tolerability,

formulation

12

No. candidates

Efficacy, safety,

differentiation,

Dose, c.o.g.

long-term safety

non-approval

4

0

Preclin. Phase I Phase II Phase III Registration

new medicine development
0

1

2

3

4

5

6

7

8

9

10

New medicine development

Medicine Development Costs

Time/Cost of Medicine Development

Launch

£450 million

File

500

400

£280 million

Phase III

300

£200 million

Cumulative costs £M

Phase I

200

Phase II

£70 million

100

£30 million

0

Years

hiv 1 envelope glycoproteins
HIV-1 Envelope Glycoproteins

HIV-1

gp41

gp120

HIV-1

Envelope

Glycoprotein

CD4

CCR5

T-Cell Surface

binding of the gp120 subunit of the hiv 1 envelope glycoprotein to cd4
Binding of the gp120 Subunit of the HIV-1 Envelope Glycoprotein to CD4

HIV-1

gp41

gp120

CD4

CCR5

T-Cell Surface

conformational change exposes the co receptor binding site in gp120
Conformational Change Exposes theCo-Receptor Binding Site in gp120

HIV-1

gp41

gp120

CD4

CCR5

T-Cell Surface

conformational change allows gp120 to bind to the co receptor
Conformational Change Allows gp120 to Bind to the Co-Receptor

HIV-1

gp41

gp120

CD4

CCR5

T-Cell Surface

fusion of hiv and t cell membranes
Fusion of HIV and T-Cell Membranes

HIV-1 RNA

HIV-1

HIV-1 Nucleocapsid

T-Cell Surface

hiv 1 tropism assays mt 2 cell assay
HIV-1 Tropism Assays:MT-2 Cell Assay
  • Indirect measure of co-receptor use
      • Depends on the presence of X4 or R5/X4 isolates
  • Uses viral stocks from stimulated patient lymphocytes
    • Results are reader dependent and involve the interpretation of typical cytopathic changes
  • Limitations
    • HIV derived from stimulated lymphocytes may differ from that of plasma virus
    • Qualitative nature of the assay result
    • Detection of CXCR4 only

Moore JP, et al. AIDS Res Hum Retroviruses. 2004;20:111-126.

DAIDS Virology Manual for HIV Laboratories. 1997. Publication NIH-97-3828.

U.S. Department of Health and Human Services, Washington, DC.

mt2 cell assay
MT2 cell assay

Syncytium Formation in MT-2 Cells

  • Prior to the discovery of the role that CCR5 and CXCR4 play in viral entry, viruses were characterized by ability to infect T-cells and cause syncytium formation
    • MT-2 cell lines were used
    • MT-2 cells express only CXCR4
  • Syncytium inducing (SI)
    • Changed to CXCR4-using virus
  • Non-syncytium inducing (NSI)
    • Changed to CCR5-using virus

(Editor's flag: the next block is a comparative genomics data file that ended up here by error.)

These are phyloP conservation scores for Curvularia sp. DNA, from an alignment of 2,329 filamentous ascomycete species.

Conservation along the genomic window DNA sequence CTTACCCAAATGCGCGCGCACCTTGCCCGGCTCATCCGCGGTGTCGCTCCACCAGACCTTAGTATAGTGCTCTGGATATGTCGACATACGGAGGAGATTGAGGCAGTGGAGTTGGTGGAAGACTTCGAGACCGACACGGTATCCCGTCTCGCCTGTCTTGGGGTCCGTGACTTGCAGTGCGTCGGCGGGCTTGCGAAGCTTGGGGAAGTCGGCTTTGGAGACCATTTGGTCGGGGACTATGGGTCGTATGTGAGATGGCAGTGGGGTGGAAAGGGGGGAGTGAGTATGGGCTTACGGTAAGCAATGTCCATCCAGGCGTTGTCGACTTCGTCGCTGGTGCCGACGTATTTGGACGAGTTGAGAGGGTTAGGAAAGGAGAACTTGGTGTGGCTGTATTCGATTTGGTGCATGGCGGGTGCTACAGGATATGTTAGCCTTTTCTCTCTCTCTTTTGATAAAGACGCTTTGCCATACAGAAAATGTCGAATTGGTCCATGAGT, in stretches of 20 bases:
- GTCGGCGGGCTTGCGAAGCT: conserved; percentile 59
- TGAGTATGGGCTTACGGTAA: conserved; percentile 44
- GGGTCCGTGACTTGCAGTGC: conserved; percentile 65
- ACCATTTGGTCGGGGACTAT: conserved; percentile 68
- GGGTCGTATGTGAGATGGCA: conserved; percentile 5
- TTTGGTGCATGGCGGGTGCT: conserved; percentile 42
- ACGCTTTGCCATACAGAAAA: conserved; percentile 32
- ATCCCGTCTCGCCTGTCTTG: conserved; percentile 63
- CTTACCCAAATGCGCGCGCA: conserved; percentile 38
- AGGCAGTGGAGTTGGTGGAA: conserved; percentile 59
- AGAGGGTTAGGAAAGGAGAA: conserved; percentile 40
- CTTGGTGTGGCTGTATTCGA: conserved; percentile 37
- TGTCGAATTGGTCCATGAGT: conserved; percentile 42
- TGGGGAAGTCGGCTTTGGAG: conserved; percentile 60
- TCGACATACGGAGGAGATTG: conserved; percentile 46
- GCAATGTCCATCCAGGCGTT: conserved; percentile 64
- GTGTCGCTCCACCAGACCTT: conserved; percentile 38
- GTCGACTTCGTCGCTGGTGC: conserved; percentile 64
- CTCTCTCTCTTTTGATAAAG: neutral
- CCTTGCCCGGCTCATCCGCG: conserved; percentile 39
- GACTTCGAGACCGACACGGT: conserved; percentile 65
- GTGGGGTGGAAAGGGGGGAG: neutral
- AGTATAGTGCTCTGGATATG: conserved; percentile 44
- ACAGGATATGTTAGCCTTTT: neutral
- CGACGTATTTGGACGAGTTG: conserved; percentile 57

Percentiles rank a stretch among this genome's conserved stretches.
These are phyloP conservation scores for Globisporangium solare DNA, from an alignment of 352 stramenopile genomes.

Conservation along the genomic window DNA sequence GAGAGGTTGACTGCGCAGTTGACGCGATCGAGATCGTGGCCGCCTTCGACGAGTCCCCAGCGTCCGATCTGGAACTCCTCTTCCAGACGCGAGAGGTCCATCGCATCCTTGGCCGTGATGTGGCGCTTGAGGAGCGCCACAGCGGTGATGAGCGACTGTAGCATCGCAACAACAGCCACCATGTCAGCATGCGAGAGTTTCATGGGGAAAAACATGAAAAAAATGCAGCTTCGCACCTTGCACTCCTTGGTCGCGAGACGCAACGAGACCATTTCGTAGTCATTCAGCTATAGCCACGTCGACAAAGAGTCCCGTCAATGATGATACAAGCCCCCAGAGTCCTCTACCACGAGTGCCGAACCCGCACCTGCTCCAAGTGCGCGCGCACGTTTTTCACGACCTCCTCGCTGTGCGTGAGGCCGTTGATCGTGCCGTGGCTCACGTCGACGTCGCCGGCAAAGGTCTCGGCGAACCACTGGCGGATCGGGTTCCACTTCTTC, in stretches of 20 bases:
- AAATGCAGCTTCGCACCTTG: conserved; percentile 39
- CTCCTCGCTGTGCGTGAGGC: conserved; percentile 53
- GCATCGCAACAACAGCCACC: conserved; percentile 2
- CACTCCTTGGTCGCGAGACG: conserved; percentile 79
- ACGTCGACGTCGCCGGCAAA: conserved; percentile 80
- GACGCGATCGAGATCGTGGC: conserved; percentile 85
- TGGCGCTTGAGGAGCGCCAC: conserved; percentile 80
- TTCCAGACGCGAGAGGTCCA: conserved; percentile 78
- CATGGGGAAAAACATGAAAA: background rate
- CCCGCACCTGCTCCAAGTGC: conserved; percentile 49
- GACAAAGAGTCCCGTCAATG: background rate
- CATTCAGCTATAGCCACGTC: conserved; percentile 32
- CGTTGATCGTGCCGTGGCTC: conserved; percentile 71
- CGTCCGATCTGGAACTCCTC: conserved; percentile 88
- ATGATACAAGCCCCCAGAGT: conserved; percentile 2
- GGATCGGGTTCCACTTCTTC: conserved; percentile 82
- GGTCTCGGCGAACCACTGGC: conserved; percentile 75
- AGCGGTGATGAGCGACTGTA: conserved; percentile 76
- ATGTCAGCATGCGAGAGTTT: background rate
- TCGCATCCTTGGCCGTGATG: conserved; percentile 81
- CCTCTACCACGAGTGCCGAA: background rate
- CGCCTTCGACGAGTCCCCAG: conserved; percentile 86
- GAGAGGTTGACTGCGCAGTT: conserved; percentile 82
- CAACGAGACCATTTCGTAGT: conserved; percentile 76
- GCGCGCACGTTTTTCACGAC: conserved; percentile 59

Schuitemaker H, et al. J Virol. 1991;65:356-363.

Japour AJ. J Clin Microbiol. 1994;32:2291-2294.

hiv 1 tropism assays recombinant phenotypic assays
HIV-1 Tropism Assays:Recombinant Phenotypic Assays
  • Direct measure of co-receptor use
    • Infect engineered cell lines to determine co-receptor utilization
  • Obtained by RT-PCR from patient plasma sample
  • Virus stocks pseudotyped with envelope sequences derived from patient plasma samples
  • Limitations
    • >500 copies/mL
    • May fail to detect X4 when X4 virus constitutes <10% of the viral population
    • Sequence variation may result in assay failure

Coakley E, et al. Curr Opin Infect Dis. 2005;18:9-15.

hiv entry cell assay
CD4 +

CXCR4 +

HIV env

expression

vector

HIV genomic

luc vector

+

Infection

Transfection

Pseudovirus

CD4 +

CCR5 +

HIV entry cell assay

Adapted from Petropoulos CJ et al. Antimicrob Agents Chemother 2000;44:920-8.

r5 and x4 variants hiv disease progression
R5 InfectionR5 and X4 Variants:HIV Disease Progression

Absolute Viral Load

R5

X4 Limit of Detection

Weeks

Years

Time After HIV Transmission

Kuhmann SE, et al. J Viral Entry. 2005;1:4-16.

Moore JP, et al. AIDS Res Hum Retroviruses. 2004;20:111-126.

r5 and x4 variants hiv disease progression1
R5 Infection

R5 Infection

R5 and X4 Variants:HIV Disease Progression

Absolute Viral Load

R5

X4 Limit of Detection

X4

Weeks

Years

Time After HIV Transmission

Kuhmann SE, et al. J Viral Entry. 2005;1:4-16.

Moore JP, et al. AIDS Res Hum Retroviruses. 2004;20:111-126.

r5 and x4 variants hiv disease progression2
R5 Infection

R5 Infection